I am a mechanical engineer with basic understanding of electricity. I am programming an app for ordering 3 phase heaters, and I have an argument to resolve with a coworker. Lets say I have a 208V 3-phase heater (delta connection), with a heating element on each leg L1, L2, L3. The total KW of the heater is 15 KW. My calculation for amps in each leg is 15KW*1000/[208V*1.73] = 41.7 amps. On each leg there is a thermal limit switch with 25 amp rating. Since I1 = I2 = I3 = 41.7 amps in each leg, I need to split into two branches to divide the amps into two because of the 25 amp limit switch.
A coworker is arguing the following: Each element is producing 15KW/3 = 5 KW per element. Treating each leg separately, one can treat it as a 'single phase' circuit with 208V across the element. So amps per leg is 5 KW *1000/208V = 24 amps. So no need to branch for the thermal limit switch.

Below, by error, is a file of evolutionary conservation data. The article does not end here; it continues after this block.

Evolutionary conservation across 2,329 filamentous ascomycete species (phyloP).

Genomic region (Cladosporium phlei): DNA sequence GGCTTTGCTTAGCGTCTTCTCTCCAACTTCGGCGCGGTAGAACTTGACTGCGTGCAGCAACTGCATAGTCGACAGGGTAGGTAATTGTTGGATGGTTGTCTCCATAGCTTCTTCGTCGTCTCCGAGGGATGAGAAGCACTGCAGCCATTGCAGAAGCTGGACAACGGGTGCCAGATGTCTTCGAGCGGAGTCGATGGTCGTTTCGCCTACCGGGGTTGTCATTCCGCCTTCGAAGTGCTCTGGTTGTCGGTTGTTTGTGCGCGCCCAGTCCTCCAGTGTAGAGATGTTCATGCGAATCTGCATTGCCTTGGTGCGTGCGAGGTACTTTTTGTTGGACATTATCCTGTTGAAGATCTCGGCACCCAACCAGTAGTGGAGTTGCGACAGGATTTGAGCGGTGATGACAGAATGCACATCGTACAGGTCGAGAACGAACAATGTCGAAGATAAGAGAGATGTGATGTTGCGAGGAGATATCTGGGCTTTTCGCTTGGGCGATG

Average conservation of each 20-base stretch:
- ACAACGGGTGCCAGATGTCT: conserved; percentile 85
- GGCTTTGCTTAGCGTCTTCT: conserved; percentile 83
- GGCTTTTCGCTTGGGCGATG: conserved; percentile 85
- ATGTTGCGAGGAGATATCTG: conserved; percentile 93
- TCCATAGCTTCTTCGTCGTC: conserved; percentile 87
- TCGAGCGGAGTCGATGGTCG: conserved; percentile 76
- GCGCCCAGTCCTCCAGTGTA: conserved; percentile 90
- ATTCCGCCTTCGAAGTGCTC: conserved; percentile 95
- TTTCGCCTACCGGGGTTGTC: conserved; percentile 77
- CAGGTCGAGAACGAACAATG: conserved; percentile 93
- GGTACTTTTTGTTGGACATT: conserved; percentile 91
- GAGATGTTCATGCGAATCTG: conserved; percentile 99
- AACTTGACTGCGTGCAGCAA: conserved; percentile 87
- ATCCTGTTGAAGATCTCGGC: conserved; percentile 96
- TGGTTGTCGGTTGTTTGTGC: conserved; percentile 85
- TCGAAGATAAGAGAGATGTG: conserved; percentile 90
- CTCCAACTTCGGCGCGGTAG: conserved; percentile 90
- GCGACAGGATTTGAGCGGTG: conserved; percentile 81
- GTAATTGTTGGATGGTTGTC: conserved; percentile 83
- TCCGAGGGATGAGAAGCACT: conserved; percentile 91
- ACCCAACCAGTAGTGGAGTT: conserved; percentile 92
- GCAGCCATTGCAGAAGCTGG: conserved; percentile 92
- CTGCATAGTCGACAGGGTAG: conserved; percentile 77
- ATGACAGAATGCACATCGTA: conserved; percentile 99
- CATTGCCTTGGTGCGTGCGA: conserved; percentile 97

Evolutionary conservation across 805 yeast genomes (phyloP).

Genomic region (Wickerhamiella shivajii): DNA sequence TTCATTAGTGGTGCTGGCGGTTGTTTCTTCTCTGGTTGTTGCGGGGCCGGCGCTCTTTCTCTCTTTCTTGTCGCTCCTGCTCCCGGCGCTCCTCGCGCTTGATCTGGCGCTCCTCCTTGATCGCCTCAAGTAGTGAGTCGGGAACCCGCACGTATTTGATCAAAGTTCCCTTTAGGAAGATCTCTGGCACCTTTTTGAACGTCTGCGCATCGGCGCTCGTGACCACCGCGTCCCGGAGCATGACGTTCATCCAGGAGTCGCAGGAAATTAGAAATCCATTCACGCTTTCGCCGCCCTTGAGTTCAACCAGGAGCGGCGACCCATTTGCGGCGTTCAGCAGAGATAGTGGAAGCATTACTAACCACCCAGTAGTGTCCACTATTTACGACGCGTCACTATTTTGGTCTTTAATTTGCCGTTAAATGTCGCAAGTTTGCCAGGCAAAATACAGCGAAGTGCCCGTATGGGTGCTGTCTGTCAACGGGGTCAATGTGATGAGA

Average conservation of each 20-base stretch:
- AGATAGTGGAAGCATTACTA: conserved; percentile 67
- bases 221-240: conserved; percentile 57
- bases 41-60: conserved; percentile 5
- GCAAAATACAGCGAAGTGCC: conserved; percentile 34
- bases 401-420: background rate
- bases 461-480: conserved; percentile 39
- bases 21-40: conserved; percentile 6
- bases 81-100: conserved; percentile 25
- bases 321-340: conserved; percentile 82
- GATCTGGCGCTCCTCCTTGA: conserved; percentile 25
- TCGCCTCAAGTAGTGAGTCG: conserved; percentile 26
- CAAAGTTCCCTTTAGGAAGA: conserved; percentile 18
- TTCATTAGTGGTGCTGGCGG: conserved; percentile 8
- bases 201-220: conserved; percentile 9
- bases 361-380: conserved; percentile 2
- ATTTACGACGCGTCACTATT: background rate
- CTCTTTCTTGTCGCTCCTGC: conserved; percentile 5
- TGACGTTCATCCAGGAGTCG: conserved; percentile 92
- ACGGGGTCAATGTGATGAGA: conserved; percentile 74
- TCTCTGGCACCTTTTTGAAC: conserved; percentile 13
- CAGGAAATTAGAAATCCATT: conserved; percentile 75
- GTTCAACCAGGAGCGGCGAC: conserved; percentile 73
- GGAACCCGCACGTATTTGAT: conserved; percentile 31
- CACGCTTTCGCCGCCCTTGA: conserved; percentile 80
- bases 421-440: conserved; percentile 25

Obviously one can't come up with two different answers. My thought is that even though on average each element is producing 5 KW of heat, instantaneously it might be producing more than that, as long as all three elements together are producing 15 KW at any given instant. So instantaneous amps would be 24 amps*1.73 = 41.7 amps (to reconcile the two approaches). With a Wye connection my coworker's argument would work because the voltage across each element is 120V. But intuitively I don't know why it works for Wye but not for delta connections.